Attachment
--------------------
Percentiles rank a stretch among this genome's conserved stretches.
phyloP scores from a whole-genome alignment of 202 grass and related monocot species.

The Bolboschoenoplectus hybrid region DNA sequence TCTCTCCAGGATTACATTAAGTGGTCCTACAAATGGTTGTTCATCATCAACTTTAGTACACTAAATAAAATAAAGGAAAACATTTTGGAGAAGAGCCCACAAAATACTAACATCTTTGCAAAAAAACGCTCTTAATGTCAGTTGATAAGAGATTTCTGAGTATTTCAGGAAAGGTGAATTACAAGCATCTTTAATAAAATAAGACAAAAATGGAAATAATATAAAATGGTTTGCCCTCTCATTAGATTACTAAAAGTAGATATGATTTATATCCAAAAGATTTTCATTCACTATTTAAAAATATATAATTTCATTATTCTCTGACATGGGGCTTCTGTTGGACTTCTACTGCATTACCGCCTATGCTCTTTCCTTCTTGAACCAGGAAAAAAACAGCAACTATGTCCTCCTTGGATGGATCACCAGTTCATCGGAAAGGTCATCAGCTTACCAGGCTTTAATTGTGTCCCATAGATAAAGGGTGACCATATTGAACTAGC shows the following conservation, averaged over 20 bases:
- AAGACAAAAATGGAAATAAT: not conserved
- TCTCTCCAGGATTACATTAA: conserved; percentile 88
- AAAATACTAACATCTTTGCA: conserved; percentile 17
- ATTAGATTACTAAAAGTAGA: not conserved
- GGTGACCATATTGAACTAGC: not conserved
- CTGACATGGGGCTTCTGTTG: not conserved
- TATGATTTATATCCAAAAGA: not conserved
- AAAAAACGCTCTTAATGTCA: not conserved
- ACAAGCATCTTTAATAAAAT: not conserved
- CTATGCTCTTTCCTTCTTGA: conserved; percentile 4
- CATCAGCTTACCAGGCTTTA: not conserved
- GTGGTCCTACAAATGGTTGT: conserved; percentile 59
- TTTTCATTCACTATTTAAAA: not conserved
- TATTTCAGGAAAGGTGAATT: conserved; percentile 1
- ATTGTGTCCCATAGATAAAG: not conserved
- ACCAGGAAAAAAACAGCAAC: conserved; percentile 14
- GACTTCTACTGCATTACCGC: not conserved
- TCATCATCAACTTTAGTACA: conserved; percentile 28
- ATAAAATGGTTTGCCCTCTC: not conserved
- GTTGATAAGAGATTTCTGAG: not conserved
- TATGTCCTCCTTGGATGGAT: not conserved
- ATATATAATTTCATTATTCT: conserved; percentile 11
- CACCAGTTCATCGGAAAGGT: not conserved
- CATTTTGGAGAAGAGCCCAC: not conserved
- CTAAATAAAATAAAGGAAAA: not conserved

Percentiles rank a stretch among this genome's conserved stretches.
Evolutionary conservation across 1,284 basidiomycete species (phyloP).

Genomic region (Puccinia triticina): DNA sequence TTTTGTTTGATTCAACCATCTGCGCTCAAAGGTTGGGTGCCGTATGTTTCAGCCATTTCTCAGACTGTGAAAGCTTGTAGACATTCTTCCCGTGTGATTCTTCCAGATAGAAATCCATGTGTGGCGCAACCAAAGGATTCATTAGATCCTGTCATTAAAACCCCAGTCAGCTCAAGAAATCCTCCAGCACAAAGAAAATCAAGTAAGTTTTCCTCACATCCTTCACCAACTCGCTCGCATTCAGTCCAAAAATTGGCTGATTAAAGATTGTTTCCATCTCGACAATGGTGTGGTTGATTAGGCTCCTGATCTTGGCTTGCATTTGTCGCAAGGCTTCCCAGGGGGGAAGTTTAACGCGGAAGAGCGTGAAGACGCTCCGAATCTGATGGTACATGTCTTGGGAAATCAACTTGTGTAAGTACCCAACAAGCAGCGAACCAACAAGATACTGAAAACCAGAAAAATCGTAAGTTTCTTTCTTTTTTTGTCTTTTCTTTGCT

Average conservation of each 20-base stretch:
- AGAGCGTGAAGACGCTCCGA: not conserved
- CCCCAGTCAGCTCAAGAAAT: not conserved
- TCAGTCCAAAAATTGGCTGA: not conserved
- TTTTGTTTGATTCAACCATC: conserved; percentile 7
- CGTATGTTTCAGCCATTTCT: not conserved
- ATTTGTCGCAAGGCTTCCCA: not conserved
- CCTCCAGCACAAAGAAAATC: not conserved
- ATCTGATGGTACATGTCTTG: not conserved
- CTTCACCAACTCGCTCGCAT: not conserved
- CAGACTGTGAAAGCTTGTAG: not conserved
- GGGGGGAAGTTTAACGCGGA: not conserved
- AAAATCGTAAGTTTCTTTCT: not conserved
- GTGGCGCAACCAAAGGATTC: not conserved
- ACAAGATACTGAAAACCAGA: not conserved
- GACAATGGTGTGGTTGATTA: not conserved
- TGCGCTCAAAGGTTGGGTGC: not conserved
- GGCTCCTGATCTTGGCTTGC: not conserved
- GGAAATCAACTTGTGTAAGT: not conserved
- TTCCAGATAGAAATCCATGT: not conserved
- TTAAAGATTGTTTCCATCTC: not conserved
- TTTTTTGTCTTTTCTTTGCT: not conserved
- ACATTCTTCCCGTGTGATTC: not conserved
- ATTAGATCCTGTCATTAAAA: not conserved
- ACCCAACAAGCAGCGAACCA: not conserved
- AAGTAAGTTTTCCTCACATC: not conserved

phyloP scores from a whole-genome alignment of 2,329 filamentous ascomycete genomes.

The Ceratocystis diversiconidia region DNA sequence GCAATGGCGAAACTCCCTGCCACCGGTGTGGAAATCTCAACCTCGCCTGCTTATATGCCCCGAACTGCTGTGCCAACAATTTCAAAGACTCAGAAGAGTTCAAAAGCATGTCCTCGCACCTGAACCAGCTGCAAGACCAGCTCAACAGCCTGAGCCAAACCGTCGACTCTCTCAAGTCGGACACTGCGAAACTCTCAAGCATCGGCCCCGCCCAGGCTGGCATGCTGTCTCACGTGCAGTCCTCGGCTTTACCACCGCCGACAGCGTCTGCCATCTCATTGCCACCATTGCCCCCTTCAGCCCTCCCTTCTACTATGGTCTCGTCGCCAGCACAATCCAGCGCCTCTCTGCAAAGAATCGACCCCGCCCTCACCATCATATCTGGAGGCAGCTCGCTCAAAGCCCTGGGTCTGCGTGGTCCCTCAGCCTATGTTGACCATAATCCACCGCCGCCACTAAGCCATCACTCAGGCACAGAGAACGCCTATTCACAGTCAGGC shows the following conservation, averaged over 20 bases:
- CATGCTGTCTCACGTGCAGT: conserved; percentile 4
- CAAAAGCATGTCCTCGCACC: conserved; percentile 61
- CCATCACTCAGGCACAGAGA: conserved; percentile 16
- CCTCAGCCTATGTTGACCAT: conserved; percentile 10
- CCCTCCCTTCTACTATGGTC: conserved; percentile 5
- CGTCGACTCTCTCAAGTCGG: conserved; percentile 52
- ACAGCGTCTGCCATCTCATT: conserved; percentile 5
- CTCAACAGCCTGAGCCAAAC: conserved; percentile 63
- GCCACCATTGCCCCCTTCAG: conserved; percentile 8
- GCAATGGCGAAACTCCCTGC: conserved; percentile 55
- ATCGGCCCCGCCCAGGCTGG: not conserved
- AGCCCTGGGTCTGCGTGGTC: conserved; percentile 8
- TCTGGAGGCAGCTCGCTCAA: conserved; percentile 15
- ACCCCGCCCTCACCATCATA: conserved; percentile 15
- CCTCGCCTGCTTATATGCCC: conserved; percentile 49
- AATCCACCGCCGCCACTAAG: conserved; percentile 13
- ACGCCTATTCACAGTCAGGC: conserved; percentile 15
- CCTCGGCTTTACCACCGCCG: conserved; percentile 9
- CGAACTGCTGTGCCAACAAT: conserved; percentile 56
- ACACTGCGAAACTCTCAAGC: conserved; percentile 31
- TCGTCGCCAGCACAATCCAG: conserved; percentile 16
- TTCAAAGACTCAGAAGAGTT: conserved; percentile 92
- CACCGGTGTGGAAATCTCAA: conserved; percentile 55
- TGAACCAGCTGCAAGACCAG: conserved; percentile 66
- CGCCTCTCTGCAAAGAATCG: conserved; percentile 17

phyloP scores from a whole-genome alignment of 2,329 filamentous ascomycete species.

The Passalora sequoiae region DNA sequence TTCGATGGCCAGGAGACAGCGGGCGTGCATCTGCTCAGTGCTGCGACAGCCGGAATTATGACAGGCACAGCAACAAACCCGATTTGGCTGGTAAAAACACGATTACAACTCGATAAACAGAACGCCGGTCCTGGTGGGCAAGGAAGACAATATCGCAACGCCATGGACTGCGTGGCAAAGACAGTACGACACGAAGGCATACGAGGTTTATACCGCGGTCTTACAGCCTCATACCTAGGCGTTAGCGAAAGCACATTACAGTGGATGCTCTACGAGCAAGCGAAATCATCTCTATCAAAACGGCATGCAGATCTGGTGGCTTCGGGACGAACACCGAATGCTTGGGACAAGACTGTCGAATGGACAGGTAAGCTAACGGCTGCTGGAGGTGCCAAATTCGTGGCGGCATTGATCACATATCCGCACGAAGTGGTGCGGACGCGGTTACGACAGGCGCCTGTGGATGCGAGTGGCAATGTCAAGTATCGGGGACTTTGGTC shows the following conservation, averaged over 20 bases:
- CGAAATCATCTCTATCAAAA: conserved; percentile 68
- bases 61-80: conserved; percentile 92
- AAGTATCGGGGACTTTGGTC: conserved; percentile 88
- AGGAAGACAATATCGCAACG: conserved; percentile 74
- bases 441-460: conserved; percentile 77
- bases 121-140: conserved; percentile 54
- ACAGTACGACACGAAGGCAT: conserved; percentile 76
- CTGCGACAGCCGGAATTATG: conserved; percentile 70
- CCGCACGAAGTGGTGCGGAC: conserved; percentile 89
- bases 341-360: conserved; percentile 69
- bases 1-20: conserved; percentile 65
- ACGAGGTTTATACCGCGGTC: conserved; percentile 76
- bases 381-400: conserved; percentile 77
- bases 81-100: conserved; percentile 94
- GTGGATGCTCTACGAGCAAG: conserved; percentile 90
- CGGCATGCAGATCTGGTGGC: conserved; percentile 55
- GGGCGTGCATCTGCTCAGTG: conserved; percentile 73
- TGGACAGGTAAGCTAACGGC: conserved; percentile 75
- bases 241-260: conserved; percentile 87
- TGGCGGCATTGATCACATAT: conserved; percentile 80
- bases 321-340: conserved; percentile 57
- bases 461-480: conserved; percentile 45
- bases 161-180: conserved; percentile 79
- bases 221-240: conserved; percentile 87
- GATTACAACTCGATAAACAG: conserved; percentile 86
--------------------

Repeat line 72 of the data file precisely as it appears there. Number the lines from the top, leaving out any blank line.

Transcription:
- TCTGGAGGCAGCTCGCTCAA: conserved; percentile 15